Lebron James is again being criticized these days for his Lakers being blown out by the Suns in Game 5 of the Western Conference first round playoffs.
He didn’t do his cause any good as he failed to sprint back on defense and left the court with still a good five minutes of playing time left in the game although the result has already been decided by then.
Many are again pointing to the James’ lack of leadership, clutchness and ability to remain in the fight.
This is the knock on The King: his being “passive” on putting the ball in the basket himself too often. He often passes up scoring opportunities to let his teammates do the clutch shot trick because he is supposedly “making the right basketball play”.
Truth is, I have James one of my top five well-rounded scorers of all-time. He can score in a variety of ways. And like others who point this out, I also wonder why he seemed to refuse to take over the scoring in a game when his team badly needs buckets.
The third quarter of Game 6 showed how unstoppable he is when he is committed going to the basket. He scored eight points driving in the paint inside seven minutes left to help the Lakers cut a 21 point halftime deficit to just 13 at the quarter’s end.
True, he was visibly tired at this point but he again was absent when someone is needed to carry the scoring cudgels or create scoring opportunities when many of the Lakers are badly missing their shots.
Ironically, it was Chris Paul who showed the way to use scoring to shut a hostile crowd and close out a series on the road this night.
As the Lakers cut the lead further to 10 with eight minutes left, Paul drained two jumpshots and found Cameron Johnson for a trey to restore a 17-point lead that practically sealed the game for them.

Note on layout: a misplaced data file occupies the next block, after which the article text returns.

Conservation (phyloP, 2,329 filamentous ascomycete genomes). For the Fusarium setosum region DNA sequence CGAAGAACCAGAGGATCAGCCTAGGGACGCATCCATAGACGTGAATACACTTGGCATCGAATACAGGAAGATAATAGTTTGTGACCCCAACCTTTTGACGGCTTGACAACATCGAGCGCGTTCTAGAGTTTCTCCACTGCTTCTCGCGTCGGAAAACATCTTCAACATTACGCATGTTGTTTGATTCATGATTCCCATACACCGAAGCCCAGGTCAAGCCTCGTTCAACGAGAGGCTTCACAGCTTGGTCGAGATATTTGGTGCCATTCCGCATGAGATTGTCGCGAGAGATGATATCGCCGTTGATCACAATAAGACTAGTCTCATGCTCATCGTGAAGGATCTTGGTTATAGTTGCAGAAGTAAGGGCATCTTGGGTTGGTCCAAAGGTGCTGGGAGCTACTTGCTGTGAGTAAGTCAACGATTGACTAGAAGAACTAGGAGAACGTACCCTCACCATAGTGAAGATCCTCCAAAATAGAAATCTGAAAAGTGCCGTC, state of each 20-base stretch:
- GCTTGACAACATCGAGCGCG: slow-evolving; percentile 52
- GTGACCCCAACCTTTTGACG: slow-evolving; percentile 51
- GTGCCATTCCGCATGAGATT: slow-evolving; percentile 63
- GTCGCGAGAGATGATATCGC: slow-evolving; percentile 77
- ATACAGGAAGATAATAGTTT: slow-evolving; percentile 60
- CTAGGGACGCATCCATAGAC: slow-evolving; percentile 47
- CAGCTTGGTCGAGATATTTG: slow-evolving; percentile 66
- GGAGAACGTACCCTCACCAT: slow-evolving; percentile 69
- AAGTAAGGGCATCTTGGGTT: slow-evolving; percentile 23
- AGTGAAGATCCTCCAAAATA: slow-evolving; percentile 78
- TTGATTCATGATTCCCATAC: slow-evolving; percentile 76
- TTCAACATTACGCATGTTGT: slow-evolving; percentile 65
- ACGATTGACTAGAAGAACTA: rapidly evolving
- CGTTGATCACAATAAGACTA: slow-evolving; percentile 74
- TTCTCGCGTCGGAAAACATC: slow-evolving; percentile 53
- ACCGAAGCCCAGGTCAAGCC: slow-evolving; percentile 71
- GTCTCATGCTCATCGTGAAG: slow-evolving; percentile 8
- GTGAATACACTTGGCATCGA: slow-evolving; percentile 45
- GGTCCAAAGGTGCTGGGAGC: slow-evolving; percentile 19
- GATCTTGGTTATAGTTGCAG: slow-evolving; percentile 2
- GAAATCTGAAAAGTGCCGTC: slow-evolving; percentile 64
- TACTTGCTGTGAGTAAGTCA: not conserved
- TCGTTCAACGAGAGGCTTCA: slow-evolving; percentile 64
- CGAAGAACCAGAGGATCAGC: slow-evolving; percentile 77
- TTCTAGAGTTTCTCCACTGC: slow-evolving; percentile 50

We seldom see this from Lebron, especially in big games. He has to have another superstar on his side to get it done. We have seen how he fails to finish the job when Kyrie Irving and Kevin Love got injured in Cleveland. The same thing happens this year when Anthony Davis got injured.
He is the ultimate all-around guy who is capable of scoring at will in the paint if he so wishes. Somehow, that scoring capability couldn’t be consistently displayed when taking over a game to close it out. He prefers others to take on that role. There’s absolutely nothing wrong with this. It’s just the way he is wired. He has four titles when paired other superstars on the floor. He has none when his team has only him to carry majority of the load.
How would you rate Lebron against other versatile scorers? I would probably put him fifth in my reliable scorers under duress list as these contemporaries will usually carry their teams with scoring bunches and take over a game by making clutch baskets.
My top four are are just simply more willing than James to take over the scoring when their team needs baskets;
Key stats: 30.1 PPG, 50.1% from 2-point range, 32.7% from 3-point land, 83.5% from the foul line and 118 offensive rating (an estimate of points produced by an individual for every 100 possessions)
Air Jordan dunks, can post up, was a good free throw shooter. He developed a decent three point shot later in his career. Defenses could not stop him even if they knew he was getting the ball and attempts to score. The Detroit Pistons had to make up what they call ‘The Jordan Rules’ just to slow him down.